In a comment to He must be asleep for there is no light in his room. What does “for” mean here?, tchrist writes to me:
Calling a stranger dear is at best horribly patronizing with condescending paternalism -- and at worst super-creepy like an internet stalker someone should report to the authorities. Never do this again, honey, for it's far too liable to be taken for micro-aggressions bordering on sexual harrassment.
to which I replied:
I was using 'dear' like billions use it in Asia, including India, Bangladesh, Iran, etc. Its use is ubiquitous, friendly, natural, normal, and does not include any sort of the things you mention. I find your objection to be provincial (maybe you can learn an English not restricted to 10 miles from your house) and bordering on harrassment.
Notice it was tchrist who used the word honey when talking with me, which in some places and among some people (although not all people in the southern USA) may find offense and replete with the sort of stuff he mentions.
As for dear, I make no apologies and expect that asker of the OP received the word in the way it was intended by me. If that is not the case, then yes let's delete my comment.
On dear, let us look at this answer dated October 30, 2015 to the question What is being translated as "hello dear", and why from SE: Linguistics, and note the following about "dear". My list contains direct quotes from this answer.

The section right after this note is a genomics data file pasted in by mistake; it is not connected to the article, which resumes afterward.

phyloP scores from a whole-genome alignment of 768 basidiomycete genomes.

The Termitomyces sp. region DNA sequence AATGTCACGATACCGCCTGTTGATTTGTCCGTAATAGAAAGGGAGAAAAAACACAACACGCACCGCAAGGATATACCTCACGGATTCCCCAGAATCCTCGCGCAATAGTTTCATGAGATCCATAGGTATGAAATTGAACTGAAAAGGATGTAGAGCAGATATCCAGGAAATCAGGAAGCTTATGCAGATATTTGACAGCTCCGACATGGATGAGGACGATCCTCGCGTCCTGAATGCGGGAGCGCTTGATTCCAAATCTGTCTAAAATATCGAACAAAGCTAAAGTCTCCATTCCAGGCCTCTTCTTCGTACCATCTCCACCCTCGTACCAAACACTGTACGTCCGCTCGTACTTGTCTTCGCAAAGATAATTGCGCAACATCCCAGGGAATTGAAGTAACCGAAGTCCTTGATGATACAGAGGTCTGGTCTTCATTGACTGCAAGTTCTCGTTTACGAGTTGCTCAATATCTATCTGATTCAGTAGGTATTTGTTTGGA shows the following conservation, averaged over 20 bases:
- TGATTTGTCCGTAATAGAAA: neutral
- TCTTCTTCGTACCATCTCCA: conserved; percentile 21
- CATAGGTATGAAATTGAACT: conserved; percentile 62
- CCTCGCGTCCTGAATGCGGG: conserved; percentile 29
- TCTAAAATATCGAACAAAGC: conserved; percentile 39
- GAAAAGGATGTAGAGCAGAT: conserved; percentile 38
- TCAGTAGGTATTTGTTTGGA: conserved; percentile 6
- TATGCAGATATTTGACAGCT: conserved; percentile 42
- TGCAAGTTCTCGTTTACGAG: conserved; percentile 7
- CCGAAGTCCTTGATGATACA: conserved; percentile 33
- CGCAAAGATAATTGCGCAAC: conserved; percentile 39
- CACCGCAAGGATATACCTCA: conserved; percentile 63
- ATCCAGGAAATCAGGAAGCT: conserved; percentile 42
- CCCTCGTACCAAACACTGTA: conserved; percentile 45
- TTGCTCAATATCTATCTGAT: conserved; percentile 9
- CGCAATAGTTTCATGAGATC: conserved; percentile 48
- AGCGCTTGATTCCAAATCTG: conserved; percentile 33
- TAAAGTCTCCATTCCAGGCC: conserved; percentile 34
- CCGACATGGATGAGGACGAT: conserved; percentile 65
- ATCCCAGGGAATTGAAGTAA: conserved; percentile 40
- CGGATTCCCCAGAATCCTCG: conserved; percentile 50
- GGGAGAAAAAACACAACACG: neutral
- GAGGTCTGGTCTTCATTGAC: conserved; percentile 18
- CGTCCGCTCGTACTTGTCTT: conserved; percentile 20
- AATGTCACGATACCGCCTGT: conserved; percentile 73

1 such an expression is common in many languages of Europe, Central Asia and South Asia
2 In Turkey, Arabia, the Caucasus, Iran and Central Asia and South Asia, words like habibi, aziz, can (Turkish spelling) that can all be translated as dear are very common.
3 It is fine between men, even those who don't know each other, a bit like brother.
This is backed up by my personal experience actually talking and chatting with people (including "men who don't know each other") from areas such as, again, Iran, India, Bangladesh.
Rather than be taken to task for my choice of word to the asker, I think I should be congratulated and even--in this case at least--emulated, for